As I progressed through the text, I found myself reading a highly symbolic testimony to the moment of self-transformation and self-realization that defined the rest of Francis’ short life. That this moment is framed in Christian symbolism is accidental to who he was and where and when he lived; but the psychological process is familiar to anyone who has gone through it_ I recognized every step! This new understanding of the symbolic and psychological nature of the experience was aided by the fact that Bodo – though a devout Franciscan – did not write a ‘pious’ account of Francis—at least in the early chapters it was not (though it became somewhat more so further along). The book read like fantasy fiction!
Francis’ ‘Lady’ was obviously (to me, now) a manifestation of the Transcendent in the Immanent. She was a mirror – like the Moon – of the light of the Higher Self. Francis’ Lady – who comes to be known as Lady Poverty – is a manifestation of his Higher Self coming through into his present existential state. It is a ‘seeing through the veil’ to what he could be. She was not characterized as Mary or the Holy Spirit; and I don’t remember if Francis ever tried to ‘type’ Lady Poverty as an ‘angel’ or some other manifestation of the Triune God. She was, however, clearly ‘coming to him’ as a manifestation of his own psyche.
But alas, as it sometimes goes with old friends who meet again after a long time, dialogue opens each one up to the other, and they find they are perhaps not who they once were, each for the other_
One of the biggest surprises I had in re-reading this touchstone of my spiritual life was that I saw how, at each stage of the journey, Francis’ peace and freedom came from a rejection of his society and its structures and obligations, responsibilities and presuppositions, and that there need have been nothing supernatural in this. It is what would happen to any person when they throw off their society’s ‘impositions;’ they would experience relief and a kind of release from burdens and cares. It was not a ‘true freedom,’ however, in the sense he believed it to be, as he then had to be supported by the Church and by almsgiving, or he would not have survived; he would have starved to death or died of exposure.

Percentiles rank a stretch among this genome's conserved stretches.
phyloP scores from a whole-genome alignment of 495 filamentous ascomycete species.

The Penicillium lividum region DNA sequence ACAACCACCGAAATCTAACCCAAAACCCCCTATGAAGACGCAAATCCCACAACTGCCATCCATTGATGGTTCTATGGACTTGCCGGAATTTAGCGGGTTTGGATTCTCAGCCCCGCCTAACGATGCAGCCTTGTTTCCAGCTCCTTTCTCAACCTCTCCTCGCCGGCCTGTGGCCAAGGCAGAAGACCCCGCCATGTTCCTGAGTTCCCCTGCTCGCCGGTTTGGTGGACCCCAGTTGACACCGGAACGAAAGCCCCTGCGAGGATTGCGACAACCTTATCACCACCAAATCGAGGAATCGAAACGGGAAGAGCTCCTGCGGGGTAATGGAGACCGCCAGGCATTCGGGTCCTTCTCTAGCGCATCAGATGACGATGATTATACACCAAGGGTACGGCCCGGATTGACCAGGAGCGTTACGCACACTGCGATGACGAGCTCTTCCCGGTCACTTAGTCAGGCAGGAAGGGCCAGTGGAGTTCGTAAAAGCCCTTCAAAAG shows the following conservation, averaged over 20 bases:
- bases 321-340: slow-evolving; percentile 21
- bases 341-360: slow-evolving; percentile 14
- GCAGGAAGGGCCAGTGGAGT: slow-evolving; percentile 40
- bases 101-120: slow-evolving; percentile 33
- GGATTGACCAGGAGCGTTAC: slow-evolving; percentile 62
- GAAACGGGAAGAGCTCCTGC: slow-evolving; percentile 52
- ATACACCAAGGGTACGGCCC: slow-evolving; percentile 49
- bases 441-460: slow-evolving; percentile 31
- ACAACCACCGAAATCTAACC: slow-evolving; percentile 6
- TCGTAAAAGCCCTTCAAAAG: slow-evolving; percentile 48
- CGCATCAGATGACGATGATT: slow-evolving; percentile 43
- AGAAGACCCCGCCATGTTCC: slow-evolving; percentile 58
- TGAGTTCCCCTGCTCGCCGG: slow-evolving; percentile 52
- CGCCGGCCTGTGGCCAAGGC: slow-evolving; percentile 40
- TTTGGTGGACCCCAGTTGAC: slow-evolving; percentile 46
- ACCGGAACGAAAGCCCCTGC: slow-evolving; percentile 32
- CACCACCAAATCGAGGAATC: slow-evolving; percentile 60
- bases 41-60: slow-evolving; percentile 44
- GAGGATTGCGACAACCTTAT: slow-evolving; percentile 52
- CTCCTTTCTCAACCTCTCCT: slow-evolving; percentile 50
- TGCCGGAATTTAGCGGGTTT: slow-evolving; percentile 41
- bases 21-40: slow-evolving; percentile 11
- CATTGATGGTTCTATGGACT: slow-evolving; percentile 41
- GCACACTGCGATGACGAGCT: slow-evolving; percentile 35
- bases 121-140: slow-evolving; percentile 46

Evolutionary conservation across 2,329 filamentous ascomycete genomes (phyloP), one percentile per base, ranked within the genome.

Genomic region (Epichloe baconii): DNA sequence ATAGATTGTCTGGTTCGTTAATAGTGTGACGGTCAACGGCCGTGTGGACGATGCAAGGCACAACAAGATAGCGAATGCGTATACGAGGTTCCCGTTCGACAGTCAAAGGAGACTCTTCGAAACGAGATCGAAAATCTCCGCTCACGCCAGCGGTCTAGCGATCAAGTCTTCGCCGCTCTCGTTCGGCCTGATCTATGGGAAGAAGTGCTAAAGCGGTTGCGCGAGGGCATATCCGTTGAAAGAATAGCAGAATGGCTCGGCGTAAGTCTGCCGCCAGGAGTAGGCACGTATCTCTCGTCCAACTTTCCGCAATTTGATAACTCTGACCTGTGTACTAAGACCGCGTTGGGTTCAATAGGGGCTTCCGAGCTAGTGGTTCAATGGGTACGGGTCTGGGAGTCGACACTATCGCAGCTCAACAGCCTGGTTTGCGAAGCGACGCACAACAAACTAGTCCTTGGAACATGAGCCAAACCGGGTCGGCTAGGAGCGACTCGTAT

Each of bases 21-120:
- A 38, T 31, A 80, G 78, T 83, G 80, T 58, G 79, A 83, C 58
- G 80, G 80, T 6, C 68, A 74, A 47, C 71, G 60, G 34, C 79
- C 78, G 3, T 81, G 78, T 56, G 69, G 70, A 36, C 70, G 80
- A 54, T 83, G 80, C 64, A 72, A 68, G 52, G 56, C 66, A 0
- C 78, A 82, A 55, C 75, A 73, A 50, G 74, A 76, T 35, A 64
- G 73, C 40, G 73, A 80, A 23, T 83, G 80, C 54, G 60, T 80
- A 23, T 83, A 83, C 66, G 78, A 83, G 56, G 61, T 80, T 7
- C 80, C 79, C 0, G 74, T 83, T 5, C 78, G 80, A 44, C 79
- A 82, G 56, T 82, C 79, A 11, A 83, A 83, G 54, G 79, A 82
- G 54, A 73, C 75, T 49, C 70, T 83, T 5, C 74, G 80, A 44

The ‘true freedom’ he was seeking – and that his religious worldview gave him reason to expect – is not really possible in the world in which we find ourselves. We are social animals bound to our social constructs, and cannot live outside them in any ultimate sense, though we can find respite, sanctuary and resourcement in this life. We can retreat from the world, we can construct our own spiritual worlds after our own imaginative fashion, but we are already socialized by the point we would make this choice (even as Francis was; he was a teenager when he ‘left the world’), and thus tied, to a greater or lesser degree, to the world. How to be in the world and not of it, is a persistent ethical and spiritual question. Ultimately, only in ‘heaven’ could the freedom and peace Francis sought be truly realized. His proximate experience of it was made possible only by alms and the generosity of the Church.
While realizing this deflated the more naïve understanding I’d had of Francis when I was younger, I still find myself fascinated with Francis and his story. Because he meant so much to me for so long, it is interesting to meet him again, given my current perspective.
After the first few chapters, Francis’ story became less about a young man seeking self-realization and more about trying to live the ancient Christian ideal in a world that was untransformed; at this point it did become a somewhat more pious story about learning conformity to the standards of his society; doing penance and collecting alms as a way of living, getting the seal of authority (the Pope) on his way of life (the book is silent on the fact that the Pope who sanctions Francis’ path was one of Crusade Popes who sanctioned wars in the name of ‘recovering’ he Holy Land from the ‘infidels’!). While I recognized the process of self-realization and the yearning for transcendence in Francis’ story, beyond this his biography gets bogged down in the same kinds of contradictions that often characterize religious life in general. How do you live out ideals in the everyday ordinary world? How do you follow out the ethical and philosophical implications of ideals worth embodying in yourself without becoming a fanatic—or else falling from visionary heights into cynicism and despair?